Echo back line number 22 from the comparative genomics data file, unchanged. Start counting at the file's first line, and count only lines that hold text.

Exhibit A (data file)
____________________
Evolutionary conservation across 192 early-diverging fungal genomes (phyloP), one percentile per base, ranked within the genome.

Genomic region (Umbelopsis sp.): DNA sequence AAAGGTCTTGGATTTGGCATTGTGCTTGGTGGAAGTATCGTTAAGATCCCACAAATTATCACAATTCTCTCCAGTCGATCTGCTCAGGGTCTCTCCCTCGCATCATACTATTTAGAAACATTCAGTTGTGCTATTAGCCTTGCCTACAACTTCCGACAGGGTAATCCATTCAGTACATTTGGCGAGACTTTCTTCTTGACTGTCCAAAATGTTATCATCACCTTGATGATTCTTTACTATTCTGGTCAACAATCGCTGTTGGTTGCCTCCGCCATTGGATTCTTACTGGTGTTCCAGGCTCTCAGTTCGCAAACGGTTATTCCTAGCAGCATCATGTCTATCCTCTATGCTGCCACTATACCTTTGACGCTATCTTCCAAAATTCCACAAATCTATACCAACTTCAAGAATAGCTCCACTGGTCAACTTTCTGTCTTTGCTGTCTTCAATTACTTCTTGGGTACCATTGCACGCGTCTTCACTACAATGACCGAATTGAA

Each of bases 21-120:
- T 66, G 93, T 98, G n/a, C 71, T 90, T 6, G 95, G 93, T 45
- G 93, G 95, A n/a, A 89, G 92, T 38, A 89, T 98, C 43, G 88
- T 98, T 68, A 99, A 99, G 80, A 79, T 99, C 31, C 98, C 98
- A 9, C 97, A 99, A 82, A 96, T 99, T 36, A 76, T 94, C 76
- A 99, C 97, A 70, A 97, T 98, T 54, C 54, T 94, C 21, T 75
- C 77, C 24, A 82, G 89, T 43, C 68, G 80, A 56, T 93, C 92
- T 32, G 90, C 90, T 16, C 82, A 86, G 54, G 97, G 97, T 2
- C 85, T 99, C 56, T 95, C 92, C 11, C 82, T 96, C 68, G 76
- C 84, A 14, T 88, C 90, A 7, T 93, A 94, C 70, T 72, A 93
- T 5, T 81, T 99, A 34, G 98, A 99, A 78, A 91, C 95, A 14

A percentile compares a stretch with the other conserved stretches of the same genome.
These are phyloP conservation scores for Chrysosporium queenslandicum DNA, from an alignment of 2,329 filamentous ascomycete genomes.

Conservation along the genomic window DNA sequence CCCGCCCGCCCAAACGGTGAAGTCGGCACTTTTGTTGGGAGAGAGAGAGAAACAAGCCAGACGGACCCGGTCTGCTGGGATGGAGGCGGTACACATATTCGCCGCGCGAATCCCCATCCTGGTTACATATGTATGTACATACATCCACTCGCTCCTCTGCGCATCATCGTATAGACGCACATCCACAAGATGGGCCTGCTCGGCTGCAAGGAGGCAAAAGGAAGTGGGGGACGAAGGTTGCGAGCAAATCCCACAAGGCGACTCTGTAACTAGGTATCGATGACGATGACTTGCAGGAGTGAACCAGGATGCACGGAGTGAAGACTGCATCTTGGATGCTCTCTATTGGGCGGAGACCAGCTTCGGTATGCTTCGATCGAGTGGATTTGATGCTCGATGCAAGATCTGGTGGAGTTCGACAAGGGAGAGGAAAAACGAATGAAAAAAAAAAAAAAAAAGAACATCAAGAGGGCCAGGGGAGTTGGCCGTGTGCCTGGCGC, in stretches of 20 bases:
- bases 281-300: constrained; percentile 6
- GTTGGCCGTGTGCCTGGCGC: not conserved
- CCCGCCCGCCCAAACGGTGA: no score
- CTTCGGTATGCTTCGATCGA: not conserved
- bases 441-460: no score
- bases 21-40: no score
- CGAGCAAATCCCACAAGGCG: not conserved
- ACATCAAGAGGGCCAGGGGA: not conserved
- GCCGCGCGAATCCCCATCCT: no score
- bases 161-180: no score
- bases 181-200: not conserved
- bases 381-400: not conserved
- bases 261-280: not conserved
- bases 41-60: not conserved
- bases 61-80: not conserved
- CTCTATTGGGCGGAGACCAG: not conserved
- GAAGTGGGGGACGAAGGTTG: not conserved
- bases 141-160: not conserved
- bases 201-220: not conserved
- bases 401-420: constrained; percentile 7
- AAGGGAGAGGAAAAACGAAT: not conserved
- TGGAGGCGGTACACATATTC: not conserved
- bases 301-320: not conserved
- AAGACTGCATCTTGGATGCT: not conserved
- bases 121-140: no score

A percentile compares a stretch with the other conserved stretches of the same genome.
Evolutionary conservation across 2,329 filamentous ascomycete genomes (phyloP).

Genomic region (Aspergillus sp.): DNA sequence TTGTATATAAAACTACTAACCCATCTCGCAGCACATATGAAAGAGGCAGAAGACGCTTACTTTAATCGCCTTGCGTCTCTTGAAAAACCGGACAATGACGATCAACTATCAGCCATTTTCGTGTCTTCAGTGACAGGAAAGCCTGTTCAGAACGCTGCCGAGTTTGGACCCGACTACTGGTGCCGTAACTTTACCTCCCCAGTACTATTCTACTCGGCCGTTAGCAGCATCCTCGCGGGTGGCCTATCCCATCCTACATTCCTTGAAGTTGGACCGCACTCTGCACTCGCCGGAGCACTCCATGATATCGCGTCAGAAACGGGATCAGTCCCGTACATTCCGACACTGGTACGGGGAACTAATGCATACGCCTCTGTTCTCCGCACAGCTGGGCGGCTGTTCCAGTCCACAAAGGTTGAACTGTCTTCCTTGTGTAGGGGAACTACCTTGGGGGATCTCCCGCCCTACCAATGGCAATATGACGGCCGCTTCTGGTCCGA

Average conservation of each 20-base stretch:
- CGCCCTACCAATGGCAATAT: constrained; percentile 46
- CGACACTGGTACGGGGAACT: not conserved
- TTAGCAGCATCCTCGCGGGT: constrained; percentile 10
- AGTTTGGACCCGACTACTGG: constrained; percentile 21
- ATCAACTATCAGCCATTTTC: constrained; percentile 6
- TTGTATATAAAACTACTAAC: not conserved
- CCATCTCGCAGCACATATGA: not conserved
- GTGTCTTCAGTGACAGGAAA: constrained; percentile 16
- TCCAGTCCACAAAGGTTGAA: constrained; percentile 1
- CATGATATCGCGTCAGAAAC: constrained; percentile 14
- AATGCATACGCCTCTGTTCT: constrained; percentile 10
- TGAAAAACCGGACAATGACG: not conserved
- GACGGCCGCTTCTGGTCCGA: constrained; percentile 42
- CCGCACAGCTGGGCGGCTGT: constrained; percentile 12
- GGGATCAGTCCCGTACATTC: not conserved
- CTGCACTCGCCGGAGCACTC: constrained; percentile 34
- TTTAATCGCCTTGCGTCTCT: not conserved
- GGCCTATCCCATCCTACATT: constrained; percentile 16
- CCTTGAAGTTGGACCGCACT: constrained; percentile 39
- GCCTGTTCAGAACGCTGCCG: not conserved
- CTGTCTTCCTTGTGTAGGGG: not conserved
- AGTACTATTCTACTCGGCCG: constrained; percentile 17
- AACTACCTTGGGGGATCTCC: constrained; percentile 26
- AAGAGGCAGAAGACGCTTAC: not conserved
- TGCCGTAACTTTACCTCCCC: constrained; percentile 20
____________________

- bases 21-40: no score